Monday morning. You again. Overnight, we’ve had Vlad the impoller rig the Russian election, Tiger Woods actually doing well, and one BBC journalist who cannot escape his past.
Russian election might be anything but democratic, but do we really care?
There are few things that Russia adores more than a hollow ceremony. A triumphant march of self-love, an affirmation of all things that they feel they represent. Shiny belts, buttons and nuclear armaments, as the working class line up for the daily turnip ratio/organised beating.
Russia, much like China is a democracy in name only. It doesn’t really work for the Russians. They’ve always had some sort of ruling class, be in the Tsars of old, or Stalin’s cult of personality. They need a strong hand to throttle them, as they secretly get off on it. Example, when the Union fell, and drunk uncle Boris was elected, it was a fucking disaster. Yeltsin, with the support of Wall Street, attempted to westernise the economy.
It didn’t go well.
To that end, Vladimir Putin is the perfect forever leader for Russia. The ex-KGB operative with a propensity for forced PR opportunities and screwing with the Americans.
Putin on 13 indicted for US election meddling: “Maybe they are not even Russians, but Ukrainians, Tatars or Jews, but with Russian citizenship.” https://t.co/EjWI4EDYC7
— The Associated Press (@AP) March 10, 2018
He’s a living, breathing antique. A babushka doll with a Kalashnikov. At the time of writing, Russia is gripped with the limp fever of election season, but only because they know how the show ends. As Vlad controls the media, he controls the rhetoric. His most serious opposite, Alexei Navalny, has been banned from running. “It’s fake, we shouldn’t even use the term election, it’s more of a re-coronation,” said James Nixey, the head of the Russia and Eurasia Programme at Chatham House.
So, should we decry the obvious political manipulation and obvious democratic subversion by Putin?
It’s just how they roll.
Tiger Woods reverts to type, plays golf well as the world kind of forgets the entirety of his chicanery.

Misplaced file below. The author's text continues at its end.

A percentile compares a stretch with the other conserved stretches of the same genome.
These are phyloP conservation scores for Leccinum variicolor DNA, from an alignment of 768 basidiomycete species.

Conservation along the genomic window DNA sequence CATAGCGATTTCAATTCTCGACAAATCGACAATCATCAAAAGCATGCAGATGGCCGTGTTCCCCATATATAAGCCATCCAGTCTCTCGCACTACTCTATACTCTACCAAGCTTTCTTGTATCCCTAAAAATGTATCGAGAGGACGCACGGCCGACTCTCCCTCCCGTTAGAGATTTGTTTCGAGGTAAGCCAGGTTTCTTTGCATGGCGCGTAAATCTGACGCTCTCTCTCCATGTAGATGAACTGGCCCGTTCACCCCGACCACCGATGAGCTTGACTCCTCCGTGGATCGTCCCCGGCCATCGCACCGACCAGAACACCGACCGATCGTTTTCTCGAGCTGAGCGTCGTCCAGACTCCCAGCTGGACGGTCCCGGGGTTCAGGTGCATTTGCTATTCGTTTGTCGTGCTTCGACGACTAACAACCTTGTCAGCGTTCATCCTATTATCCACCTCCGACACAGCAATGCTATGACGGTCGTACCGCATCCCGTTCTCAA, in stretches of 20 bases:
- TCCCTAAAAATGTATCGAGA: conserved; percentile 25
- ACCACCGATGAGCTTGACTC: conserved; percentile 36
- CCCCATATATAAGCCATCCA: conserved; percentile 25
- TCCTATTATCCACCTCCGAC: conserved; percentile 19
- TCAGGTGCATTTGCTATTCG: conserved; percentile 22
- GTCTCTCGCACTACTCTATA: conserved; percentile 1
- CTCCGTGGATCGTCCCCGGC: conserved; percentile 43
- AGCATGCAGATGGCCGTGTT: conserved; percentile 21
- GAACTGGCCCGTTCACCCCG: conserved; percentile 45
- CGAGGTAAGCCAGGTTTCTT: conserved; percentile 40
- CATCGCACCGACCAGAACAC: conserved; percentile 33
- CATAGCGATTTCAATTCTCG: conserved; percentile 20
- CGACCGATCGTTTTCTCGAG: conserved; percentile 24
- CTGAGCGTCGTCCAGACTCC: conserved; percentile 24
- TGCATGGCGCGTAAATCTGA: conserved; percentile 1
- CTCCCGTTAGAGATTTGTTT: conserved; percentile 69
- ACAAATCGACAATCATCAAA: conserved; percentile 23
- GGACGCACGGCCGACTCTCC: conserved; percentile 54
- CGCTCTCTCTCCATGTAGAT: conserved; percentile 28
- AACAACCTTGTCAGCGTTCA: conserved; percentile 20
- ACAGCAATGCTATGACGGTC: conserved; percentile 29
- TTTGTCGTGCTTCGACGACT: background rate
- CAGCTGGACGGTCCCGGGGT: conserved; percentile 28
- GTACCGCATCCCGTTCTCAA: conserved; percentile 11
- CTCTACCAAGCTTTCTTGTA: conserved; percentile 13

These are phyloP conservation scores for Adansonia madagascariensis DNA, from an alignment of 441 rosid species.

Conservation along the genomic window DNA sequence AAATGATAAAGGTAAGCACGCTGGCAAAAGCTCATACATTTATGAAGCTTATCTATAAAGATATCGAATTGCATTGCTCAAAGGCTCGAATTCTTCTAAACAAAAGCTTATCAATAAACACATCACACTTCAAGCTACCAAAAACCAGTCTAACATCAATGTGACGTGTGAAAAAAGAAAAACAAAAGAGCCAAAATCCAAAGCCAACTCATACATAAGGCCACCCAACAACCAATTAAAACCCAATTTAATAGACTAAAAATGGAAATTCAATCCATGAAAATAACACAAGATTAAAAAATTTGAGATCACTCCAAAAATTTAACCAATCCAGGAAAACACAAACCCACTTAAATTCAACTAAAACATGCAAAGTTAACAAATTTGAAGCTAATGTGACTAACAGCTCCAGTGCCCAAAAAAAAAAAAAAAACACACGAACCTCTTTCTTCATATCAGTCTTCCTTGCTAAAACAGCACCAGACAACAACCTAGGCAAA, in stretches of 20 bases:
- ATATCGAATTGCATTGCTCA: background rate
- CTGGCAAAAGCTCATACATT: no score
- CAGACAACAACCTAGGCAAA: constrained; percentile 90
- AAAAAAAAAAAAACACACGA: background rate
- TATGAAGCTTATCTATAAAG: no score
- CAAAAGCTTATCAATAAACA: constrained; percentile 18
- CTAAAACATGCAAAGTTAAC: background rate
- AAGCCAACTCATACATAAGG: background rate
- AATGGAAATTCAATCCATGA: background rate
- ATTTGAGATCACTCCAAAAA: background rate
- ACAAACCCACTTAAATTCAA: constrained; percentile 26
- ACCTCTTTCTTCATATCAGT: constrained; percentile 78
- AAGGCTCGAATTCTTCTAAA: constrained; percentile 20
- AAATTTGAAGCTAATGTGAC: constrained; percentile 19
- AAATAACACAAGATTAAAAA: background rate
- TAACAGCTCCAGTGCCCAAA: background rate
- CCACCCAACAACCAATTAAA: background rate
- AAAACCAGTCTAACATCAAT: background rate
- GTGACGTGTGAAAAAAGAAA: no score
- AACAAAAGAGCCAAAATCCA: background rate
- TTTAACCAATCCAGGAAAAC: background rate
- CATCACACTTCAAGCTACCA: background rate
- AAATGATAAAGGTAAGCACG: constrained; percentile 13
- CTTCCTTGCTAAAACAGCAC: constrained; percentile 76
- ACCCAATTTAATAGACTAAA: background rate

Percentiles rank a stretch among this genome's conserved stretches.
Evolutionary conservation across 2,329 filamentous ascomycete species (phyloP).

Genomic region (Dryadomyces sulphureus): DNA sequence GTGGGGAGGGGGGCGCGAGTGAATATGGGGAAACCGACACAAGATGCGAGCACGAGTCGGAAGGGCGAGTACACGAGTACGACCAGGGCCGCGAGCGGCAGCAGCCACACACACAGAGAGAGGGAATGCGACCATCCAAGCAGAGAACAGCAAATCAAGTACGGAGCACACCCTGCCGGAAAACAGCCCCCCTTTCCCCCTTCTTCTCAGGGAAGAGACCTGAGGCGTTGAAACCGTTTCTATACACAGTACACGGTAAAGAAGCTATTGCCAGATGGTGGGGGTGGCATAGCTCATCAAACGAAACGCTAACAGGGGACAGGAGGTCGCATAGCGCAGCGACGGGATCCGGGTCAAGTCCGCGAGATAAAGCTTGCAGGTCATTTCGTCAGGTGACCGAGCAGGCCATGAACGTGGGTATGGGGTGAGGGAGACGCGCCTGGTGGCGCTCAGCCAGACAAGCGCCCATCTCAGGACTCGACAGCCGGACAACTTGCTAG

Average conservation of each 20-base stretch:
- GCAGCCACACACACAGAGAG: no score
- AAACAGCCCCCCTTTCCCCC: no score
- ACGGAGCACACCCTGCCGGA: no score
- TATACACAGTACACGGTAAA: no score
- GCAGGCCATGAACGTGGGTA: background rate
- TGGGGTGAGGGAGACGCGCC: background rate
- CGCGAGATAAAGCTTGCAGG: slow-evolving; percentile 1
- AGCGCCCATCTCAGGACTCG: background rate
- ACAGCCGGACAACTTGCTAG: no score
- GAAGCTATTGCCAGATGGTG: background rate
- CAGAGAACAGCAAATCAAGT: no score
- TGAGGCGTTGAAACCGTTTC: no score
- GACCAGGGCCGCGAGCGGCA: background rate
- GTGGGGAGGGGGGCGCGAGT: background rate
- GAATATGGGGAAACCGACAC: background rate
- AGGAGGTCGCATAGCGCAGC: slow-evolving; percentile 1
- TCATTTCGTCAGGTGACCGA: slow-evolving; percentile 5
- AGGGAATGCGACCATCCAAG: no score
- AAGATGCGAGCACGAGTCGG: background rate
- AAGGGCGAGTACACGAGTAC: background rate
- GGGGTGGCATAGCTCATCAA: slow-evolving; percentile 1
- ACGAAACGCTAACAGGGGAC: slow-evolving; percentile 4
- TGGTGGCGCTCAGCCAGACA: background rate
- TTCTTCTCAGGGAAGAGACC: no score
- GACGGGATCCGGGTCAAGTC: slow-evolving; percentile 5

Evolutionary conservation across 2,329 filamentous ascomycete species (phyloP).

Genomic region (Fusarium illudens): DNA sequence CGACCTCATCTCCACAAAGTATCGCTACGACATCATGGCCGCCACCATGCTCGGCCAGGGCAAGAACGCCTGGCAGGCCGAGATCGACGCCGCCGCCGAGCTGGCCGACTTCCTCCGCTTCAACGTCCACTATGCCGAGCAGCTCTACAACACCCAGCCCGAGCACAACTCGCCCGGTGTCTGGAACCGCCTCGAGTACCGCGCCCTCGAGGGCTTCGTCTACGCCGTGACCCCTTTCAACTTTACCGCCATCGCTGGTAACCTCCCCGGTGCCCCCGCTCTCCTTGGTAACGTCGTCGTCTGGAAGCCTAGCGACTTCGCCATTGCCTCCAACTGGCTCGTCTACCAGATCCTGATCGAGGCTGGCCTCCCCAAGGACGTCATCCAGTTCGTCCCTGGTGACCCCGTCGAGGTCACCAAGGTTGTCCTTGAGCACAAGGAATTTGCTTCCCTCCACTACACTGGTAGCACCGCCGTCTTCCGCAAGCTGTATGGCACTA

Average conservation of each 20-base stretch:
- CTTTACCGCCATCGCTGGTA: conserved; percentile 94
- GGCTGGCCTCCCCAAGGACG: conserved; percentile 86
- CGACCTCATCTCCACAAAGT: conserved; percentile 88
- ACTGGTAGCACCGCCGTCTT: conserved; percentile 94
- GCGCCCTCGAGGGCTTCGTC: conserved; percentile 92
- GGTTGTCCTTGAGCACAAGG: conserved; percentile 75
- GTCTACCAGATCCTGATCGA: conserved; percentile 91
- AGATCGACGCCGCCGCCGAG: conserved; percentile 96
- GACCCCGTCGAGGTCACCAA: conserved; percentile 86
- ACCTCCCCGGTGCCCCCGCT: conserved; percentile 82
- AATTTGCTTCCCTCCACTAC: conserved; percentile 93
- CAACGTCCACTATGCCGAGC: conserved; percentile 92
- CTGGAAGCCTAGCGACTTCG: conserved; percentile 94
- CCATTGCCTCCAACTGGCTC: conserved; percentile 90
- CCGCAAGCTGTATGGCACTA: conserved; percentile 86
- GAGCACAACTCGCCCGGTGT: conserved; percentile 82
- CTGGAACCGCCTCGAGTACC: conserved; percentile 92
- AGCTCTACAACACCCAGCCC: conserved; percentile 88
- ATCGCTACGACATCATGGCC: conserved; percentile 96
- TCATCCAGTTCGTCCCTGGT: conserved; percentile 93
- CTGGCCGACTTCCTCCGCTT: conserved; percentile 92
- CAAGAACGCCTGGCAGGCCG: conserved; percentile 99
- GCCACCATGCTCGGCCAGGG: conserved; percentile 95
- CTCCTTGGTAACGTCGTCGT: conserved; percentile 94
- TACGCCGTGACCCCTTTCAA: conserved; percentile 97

Tiger Woods, the person made famous by his ability to both play impossible lies and manufacture them is set to do something odd. He’s playing the thing that he does best (other than the field), and might actually win a tournament, and the large novelty cheque that goes with it.
🐅 Low round of the year
🐅 T2 at -8
🐅 One shot back heading into Sunday pic.twitter.com/OfY0zWRZmm
— PGA TOUR (@PGATOUR) March 10, 2018
I mean, look. I’m just going to say it, we’re kind of fooled by the accomplishment of the athlete. Especially when said athlete has done something that we personally find extremely questionable. While they might not have changed their ways, or paid their karmic due, all is forgiven if they’re able to put a ball in a hole fewer times than everyone else.
It’s kind of what we do. The American’s hold Babe Ruth as the meta-American, despite the fact that he was a pisshead who rutted all of New York’s prostitutes, despite being married. Mike Tyson was convicted of rape, yet we all chuckle at his lisp, put him in movies and wonder at his ability to punch someone in the face.
The narrative clearly matters, not the very real problems these people cause. I mean, great to have you back swinging a club, Tiger, and I liked 2005 too, but you’ll excuse me if I don’t offer polite applause.
BBC journalist made famous by his meddling kids has promised to keep the schtick going, lights a candle for his very serious career.
Not everyone is blessed by the Madonna of invention. For every Da Vinci or Edison, there are those who are kicked in the rattlers by her. Case in point, the BBC journalist whose career was forever marked by his daughter’s Tony Maneroesque strut. Quickly, he became known as the guy who ignored his kids the world over, aided and abetted by the flash of maternal panic swept into the room, elevating the 45-second tidbit into forever legendary company.
It was, for all of us, couple goals in the strictest definitions.
Sadly, what we do on the Internet echoes through eternity, and when the bloke in question returned to our attention, he was kept by the idea of him that we already had.
He’s moved his webcam so it no longer faces the door 🚪 👧🏻👦🏻 pic.twitter.com/LKsQvGBGAD
— Ross Kempsell (@rosskempsell) March 9, 2018
Shame. We should get up a petition to have it moved back. Even if no-one ever comes through that door again, the anticipation is delicious 👶👧😍🚪
— iknowhim (@iknowhim) March 9, 2018
All of which gleaned the following response from the man himself.
This has been re-tweeted 1200 times, so I guess I should say this was only bc I am traveling and had to use a laptop. Once I’m home, it will be the same set-up as always. https://t.co/6bjc1wFT5O
— Robert E Kelly (@Robert_E_Kelly) March 11, 2018
Which, har-de-har-har and all, but the man is a professor of political science, and he’s kept in the same scorn as old musicians having the gall to play their new stuff. #FreeRobert